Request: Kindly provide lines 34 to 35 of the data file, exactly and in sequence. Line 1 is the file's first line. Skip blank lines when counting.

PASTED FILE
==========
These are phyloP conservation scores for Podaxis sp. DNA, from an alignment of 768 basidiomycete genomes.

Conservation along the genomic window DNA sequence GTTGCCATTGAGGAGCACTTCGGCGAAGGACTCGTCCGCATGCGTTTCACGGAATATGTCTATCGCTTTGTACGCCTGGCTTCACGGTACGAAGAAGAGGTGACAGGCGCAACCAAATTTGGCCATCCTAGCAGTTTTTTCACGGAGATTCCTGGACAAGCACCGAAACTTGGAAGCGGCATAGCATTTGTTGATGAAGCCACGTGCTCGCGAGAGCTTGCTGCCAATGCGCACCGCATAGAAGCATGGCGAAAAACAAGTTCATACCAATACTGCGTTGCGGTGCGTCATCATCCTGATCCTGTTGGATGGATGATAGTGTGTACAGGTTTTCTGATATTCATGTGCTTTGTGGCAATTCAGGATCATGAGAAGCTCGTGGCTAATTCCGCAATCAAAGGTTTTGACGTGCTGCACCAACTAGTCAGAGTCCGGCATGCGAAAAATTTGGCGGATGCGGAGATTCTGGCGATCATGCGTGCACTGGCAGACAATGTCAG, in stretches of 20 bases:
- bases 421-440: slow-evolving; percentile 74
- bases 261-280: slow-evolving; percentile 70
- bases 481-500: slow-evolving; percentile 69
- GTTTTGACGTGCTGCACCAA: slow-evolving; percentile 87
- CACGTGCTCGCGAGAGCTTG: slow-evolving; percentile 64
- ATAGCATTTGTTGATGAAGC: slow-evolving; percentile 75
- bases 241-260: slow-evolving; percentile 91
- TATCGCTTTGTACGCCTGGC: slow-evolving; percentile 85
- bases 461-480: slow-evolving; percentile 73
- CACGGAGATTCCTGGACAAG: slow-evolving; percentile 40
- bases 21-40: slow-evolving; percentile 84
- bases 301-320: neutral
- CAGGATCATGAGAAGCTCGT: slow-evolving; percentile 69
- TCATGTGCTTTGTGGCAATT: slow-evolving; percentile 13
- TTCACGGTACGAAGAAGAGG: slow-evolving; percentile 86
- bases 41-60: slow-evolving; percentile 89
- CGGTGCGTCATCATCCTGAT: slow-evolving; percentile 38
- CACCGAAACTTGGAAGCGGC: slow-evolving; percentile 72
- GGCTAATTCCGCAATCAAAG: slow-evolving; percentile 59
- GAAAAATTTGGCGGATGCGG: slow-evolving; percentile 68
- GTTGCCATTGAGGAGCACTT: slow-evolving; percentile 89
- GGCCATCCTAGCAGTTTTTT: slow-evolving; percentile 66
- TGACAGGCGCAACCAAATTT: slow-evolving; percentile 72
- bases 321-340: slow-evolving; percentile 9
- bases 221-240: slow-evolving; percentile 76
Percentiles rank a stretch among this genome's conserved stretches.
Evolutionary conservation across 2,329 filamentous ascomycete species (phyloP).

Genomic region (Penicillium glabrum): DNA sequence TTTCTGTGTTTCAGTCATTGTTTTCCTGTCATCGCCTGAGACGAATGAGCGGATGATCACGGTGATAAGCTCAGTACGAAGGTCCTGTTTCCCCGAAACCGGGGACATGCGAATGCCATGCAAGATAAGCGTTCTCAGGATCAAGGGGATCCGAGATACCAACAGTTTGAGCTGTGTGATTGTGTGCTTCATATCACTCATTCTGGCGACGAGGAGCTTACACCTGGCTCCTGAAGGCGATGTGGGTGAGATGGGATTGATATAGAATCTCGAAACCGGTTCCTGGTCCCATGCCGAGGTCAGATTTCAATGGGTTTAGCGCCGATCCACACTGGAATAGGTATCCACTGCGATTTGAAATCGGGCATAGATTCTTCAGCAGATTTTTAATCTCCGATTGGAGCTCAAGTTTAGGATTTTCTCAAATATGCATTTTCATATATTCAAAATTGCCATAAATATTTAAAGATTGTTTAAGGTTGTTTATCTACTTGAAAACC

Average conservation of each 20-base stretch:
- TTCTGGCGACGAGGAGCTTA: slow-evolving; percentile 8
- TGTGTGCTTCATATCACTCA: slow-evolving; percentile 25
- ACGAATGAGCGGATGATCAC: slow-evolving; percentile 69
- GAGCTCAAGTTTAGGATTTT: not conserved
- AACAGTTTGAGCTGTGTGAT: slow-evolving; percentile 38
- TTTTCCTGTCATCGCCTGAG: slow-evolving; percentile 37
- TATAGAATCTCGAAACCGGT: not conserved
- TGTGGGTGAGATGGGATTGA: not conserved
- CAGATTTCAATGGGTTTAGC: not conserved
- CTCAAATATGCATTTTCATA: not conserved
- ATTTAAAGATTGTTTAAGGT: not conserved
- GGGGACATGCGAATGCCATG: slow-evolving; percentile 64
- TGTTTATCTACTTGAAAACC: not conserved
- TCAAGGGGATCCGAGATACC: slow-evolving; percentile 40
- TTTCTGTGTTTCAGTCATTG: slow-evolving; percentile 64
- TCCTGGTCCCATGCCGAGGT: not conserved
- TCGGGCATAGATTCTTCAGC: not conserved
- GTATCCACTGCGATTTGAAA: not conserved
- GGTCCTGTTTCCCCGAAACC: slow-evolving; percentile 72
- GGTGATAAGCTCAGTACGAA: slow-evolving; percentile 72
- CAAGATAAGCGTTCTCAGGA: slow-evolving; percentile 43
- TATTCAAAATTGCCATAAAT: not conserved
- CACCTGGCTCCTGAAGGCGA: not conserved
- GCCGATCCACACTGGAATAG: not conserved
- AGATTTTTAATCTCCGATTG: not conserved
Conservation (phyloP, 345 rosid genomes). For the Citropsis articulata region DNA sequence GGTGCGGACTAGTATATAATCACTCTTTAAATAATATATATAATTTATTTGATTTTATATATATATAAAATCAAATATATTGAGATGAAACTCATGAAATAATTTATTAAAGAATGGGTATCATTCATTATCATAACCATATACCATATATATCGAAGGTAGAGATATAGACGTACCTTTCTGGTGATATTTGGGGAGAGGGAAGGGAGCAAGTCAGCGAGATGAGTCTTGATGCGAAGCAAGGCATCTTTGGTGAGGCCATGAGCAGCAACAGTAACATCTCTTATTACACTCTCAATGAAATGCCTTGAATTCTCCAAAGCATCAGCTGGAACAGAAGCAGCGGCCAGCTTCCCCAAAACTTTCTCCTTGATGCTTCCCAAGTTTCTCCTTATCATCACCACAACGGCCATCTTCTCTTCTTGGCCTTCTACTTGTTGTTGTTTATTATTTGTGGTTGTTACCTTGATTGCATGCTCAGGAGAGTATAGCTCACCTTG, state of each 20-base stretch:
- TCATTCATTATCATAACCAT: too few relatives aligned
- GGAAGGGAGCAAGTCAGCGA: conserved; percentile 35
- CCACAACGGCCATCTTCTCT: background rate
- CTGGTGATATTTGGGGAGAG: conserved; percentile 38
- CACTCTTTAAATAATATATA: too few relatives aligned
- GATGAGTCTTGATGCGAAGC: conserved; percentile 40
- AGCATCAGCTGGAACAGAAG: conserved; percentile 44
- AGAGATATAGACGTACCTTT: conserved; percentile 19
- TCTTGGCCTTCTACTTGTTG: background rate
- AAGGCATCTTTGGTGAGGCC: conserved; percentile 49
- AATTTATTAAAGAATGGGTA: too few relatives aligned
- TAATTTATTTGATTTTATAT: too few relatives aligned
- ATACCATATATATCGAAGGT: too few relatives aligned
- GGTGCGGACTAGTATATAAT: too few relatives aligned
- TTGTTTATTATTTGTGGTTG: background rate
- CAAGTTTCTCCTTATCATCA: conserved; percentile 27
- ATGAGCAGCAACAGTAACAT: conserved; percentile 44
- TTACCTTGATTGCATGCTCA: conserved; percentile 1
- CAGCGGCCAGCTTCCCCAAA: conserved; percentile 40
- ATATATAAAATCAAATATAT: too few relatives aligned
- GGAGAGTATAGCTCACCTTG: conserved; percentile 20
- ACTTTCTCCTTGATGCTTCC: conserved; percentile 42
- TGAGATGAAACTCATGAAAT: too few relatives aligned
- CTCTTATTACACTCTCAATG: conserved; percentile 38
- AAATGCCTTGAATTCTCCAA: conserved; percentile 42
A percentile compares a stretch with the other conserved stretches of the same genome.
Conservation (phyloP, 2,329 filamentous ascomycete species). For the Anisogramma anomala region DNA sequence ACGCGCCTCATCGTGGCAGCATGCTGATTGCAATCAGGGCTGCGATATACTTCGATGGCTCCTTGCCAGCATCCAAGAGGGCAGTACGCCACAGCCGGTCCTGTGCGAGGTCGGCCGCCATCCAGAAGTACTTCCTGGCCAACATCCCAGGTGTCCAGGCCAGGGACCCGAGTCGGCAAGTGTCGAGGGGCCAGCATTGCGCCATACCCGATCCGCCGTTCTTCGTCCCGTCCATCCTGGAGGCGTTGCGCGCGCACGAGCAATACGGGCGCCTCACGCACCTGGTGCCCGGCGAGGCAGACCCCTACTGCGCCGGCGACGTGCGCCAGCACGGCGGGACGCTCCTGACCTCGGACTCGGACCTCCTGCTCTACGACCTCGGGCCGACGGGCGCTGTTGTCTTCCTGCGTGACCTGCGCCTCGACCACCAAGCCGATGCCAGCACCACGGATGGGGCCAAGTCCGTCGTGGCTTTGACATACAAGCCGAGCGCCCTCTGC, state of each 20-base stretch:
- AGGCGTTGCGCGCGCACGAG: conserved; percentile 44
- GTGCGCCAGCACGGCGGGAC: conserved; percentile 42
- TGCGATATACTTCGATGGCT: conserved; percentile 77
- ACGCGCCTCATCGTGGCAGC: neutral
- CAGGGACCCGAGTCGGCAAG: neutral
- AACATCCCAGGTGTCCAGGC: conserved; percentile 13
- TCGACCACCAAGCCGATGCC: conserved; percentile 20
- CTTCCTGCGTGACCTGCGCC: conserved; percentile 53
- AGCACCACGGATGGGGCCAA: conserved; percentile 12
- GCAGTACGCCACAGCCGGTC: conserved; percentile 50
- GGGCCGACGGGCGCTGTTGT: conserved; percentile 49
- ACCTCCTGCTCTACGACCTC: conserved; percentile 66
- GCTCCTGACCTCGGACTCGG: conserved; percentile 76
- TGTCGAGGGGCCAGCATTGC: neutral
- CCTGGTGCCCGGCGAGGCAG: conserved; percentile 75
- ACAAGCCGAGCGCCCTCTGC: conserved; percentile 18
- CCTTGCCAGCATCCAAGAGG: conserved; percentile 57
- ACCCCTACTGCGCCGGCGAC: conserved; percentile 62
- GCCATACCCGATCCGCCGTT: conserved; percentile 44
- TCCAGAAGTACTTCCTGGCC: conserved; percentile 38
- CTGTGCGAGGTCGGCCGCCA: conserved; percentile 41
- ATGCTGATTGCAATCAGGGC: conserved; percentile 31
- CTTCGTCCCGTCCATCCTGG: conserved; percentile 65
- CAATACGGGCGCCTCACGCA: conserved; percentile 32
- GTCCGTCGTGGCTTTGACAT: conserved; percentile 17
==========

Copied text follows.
- ACGAATGAGCGGATGATCAC: slow-evolving; percentile 69
- GAGCTCAAGTTTAGGATTTT: not conserved